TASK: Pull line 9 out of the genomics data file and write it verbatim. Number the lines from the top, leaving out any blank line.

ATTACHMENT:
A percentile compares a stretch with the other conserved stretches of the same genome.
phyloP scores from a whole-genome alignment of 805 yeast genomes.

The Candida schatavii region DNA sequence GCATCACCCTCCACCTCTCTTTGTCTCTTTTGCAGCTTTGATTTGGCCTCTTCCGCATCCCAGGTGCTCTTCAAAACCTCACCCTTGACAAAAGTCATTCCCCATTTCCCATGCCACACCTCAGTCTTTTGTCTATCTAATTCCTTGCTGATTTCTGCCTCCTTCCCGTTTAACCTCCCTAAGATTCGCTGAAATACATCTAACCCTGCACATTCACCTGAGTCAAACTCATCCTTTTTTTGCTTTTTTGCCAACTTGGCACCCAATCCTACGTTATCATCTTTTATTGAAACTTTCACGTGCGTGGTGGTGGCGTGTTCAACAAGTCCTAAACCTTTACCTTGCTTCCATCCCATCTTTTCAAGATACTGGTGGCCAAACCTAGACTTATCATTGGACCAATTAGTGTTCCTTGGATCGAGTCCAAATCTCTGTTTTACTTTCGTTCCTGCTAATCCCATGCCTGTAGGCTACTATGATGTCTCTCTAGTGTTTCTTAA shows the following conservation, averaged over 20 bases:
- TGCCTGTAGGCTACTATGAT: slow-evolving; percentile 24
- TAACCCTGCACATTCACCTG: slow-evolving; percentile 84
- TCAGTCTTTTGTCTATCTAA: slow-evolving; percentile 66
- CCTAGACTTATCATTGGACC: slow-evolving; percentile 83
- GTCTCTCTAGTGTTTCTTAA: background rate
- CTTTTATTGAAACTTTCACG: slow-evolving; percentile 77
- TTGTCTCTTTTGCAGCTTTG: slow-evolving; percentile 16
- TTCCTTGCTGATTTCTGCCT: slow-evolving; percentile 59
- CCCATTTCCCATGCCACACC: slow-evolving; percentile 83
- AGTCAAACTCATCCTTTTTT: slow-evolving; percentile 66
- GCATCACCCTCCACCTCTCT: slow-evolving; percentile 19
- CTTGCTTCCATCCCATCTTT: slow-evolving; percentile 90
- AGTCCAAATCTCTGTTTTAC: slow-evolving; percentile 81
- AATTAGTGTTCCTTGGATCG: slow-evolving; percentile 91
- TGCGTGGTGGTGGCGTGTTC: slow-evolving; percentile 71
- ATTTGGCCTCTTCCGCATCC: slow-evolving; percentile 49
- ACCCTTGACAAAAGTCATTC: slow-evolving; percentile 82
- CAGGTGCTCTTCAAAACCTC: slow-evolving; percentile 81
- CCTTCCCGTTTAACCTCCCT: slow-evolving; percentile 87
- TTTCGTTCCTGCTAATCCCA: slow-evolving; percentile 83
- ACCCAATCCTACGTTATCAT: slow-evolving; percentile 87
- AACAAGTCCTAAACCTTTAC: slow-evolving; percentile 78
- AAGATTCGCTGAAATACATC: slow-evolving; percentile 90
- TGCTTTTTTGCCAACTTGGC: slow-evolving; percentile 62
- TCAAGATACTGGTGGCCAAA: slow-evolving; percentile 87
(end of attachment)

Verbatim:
- CTTTTATTGAAACTTTCACG: slow-evolving; percentile 77